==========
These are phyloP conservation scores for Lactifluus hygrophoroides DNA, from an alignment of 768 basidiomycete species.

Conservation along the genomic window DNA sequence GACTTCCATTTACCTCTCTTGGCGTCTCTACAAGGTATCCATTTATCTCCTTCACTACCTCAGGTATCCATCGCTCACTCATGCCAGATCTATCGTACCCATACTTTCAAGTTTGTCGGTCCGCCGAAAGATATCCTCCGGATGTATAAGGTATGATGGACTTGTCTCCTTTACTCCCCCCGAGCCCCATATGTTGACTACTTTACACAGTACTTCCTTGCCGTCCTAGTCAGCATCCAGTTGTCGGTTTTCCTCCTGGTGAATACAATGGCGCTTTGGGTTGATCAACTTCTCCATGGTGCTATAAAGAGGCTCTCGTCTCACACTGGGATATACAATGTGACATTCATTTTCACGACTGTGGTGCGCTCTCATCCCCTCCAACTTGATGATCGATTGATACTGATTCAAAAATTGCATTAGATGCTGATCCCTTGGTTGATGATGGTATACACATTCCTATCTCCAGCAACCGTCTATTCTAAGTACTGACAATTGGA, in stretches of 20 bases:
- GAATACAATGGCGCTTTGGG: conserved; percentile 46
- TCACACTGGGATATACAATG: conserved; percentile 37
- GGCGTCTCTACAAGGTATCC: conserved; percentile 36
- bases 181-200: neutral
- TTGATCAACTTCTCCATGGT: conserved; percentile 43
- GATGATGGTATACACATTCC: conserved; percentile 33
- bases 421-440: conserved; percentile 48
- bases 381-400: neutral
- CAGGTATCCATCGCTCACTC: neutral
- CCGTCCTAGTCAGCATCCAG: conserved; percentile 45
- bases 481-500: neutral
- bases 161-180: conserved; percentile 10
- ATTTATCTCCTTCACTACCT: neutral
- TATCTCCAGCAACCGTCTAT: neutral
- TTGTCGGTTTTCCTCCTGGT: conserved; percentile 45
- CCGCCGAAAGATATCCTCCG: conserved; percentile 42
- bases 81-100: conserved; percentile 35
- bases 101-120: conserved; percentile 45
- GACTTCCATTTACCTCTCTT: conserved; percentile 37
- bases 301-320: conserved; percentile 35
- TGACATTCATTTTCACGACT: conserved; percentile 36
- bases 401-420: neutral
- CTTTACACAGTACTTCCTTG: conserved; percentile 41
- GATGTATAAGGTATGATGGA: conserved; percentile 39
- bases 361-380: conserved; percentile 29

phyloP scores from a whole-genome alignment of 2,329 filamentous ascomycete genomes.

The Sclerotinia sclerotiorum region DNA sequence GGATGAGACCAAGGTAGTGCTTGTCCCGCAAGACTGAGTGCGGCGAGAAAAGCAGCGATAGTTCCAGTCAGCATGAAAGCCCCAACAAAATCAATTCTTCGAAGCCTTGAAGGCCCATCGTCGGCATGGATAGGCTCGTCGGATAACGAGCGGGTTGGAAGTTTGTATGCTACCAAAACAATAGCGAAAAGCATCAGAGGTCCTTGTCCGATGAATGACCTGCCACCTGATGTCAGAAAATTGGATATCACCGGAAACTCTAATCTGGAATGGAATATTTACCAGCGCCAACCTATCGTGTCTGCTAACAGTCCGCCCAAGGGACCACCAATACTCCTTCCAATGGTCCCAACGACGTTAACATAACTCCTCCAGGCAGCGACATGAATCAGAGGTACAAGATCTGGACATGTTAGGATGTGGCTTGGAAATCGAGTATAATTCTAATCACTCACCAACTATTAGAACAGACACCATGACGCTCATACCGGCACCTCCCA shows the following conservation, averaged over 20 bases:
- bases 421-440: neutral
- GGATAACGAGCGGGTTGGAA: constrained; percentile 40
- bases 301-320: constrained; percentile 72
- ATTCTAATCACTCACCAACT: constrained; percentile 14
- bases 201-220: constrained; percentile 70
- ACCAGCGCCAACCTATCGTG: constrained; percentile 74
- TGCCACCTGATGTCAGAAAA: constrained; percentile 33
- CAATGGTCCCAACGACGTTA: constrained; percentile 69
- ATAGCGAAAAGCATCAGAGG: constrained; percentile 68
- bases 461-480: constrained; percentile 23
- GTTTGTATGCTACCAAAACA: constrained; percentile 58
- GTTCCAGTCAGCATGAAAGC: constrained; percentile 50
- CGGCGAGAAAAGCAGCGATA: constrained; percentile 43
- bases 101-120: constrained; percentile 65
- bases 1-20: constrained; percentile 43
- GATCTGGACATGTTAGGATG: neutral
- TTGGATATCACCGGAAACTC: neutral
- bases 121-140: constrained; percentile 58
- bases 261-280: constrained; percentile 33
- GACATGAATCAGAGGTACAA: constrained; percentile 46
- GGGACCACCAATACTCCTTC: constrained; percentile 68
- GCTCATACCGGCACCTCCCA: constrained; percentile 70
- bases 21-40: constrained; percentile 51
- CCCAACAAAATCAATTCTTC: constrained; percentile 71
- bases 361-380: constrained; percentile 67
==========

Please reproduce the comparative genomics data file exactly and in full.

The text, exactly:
These are phyloP conservation scores for Lactifluus hygrophoroides DNA, from an alignment of 768 basidiomycete species.

Conservation along the genomic window DNA sequence GACTTCCATTTACCTCTCTTGGCGTCTCTACAAGGTATCCATTTATCTCCTTCACTACCTCAGGTATCCATCGCTCACTCATGCCAGATCTATCGTACCCATACTTTCAAGTTTGTCGGTCCGCCGAAAGATATCCTCCGGATGTATAAGGTATGATGGACTTGTCTCCTTTACTCCCCCCGAGCCCCATATGTTGACTACTTTACACAGTACTTCCTTGCCGTCCTAGTCAGCATCCAGTTGTCGGTTTTCCTCCTGGTGAATACAATGGCGCTTTGGGTTGATCAACTTCTCCATGGTGCTATAAAGAGGCTCTCGTCTCACACTGGGATATACAATGTGACATTCATTTTCACGACTGTGGTGCGCTCTCATCCCCTCCAACTTGATGATCGATTGATACTGATTCAAAAATTGCATTAGATGCTGATCCCTTGGTTGATGATGGTATACACATTCCTATCTCCAGCAACCGTCTATTCTAAGTACTGACAATTGGA, in stretches of 20 bases:
- GAATACAATGGCGCTTTGGG: conserved; percentile 46
- TCACACTGGGATATACAATG: conserved; percentile 37
- GGCGTCTCTACAAGGTATCC: conserved; percentile 36
- bases 181-200: neutral
- TTGATCAACTTCTCCATGGT: conserved; percentile 43
- GATGATGGTATACACATTCC: conserved; percentile 33
- bases 421-440: conserved; percentile 48
- bases 381-400: neutral
- CAGGTATCCATCGCTCACTC: neutral
- CCGTCCTAGTCAGCATCCAG: conserved; percentile 45
- bases 481-500: neutral
- bases 161-180: conserved; percentile 10
- ATTTATCTCCTTCACTACCT: neutral
- TATCTCCAGCAACCGTCTAT: neutral
- TTGTCGGTTTTCCTCCTGGT: conserved; percentile 45
- CCGCCGAAAGATATCCTCCG: conserved; percentile 42
- bases 81-100: conserved; percentile 35
- bases 101-120: conserved; percentile 45
- GACTTCCATTTACCTCTCTT: conserved; percentile 37
- bases 301-320: conserved; percentile 35
- TGACATTCATTTTCACGACT: conserved; percentile 36
- bases 401-420: neutral
- CTTTACACAGTACTTCCTTG: conserved; percentile 41
- GATGTATAAGGTATGATGGA: conserved; percentile 39
- bases 361-380: conserved; percentile 29

phyloP scores from a whole-genome alignment of 2,329 filamentous ascomycete genomes.

The Sclerotinia sclerotiorum region DNA sequence GGATGAGACCAAGGTAGTGCTTGTCCCGCAAGACTGAGTGCGGCGAGAAAAGCAGCGATAGTTCCAGTCAGCATGAAAGCCCCAACAAAATCAATTCTTCGAAGCCTTGAAGGCCCATCGTCGGCATGGATAGGCTCGTCGGATAACGAGCGGGTTGGAAGTTTGTATGCTACCAAAACAATAGCGAAAAGCATCAGAGGTCCTTGTCCGATGAATGACCTGCCACCTGATGTCAGAAAATTGGATATCACCGGAAACTCTAATCTGGAATGGAATATTTACCAGCGCCAACCTATCGTGTCTGCTAACAGTCCGCCCAAGGGACCACCAATACTCCTTCCAATGGTCCCAACGACGTTAACATAACTCCTCCAGGCAGCGACATGAATCAGAGGTACAAGATCTGGACATGTTAGGATGTGGCTTGGAAATCGAGTATAATTCTAATCACTCACCAACTATTAGAACAGACACCATGACGCTCATACCGGCACCTCCCA shows the following conservation, averaged over 20 bases:
- bases 421-440: neutral
- GGATAACGAGCGGGTTGGAA: constrained; percentile 40
- bases 301-320: constrained; percentile 72
- ATTCTAATCACTCACCAACT: constrained; percentile 14
- bases 201-220: constrained; percentile 70
- ACCAGCGCCAACCTATCGTG: constrained; percentile 74
- TGCCACCTGATGTCAGAAAA: constrained; percentile 33
- CAATGGTCCCAACGACGTTA: constrained; percentile 69
- ATAGCGAAAAGCATCAGAGG: constrained; percentile 68
- bases 461-480: constrained; percentile 23
- GTTTGTATGCTACCAAAACA: constrained; percentile 58
- GTTCCAGTCAGCATGAAAGC: constrained; percentile 50
- CGGCGAGAAAAGCAGCGATA: constrained; percentile 43
- bases 101-120: constrained; percentile 65
- bases 1-20: constrained; percentile 43
- GATCTGGACATGTTAGGATG: neutral
- TTGGATATCACCGGAAACTC: neutral
- bases 121-140: constrained; percentile 58
- bases 261-280: constrained; percentile 33
- GACATGAATCAGAGGTACAA: constrained; percentile 46
- GGGACCACCAATACTCCTTC: constrained; percentile 68
- GCTCATACCGGCACCTCCCA: constrained; percentile 70
- bases 21-40: constrained; percentile 51
- CCCAACAAAATCAATTCTTC: constrained; percentile 71
- bases 361-380: constrained; percentile 67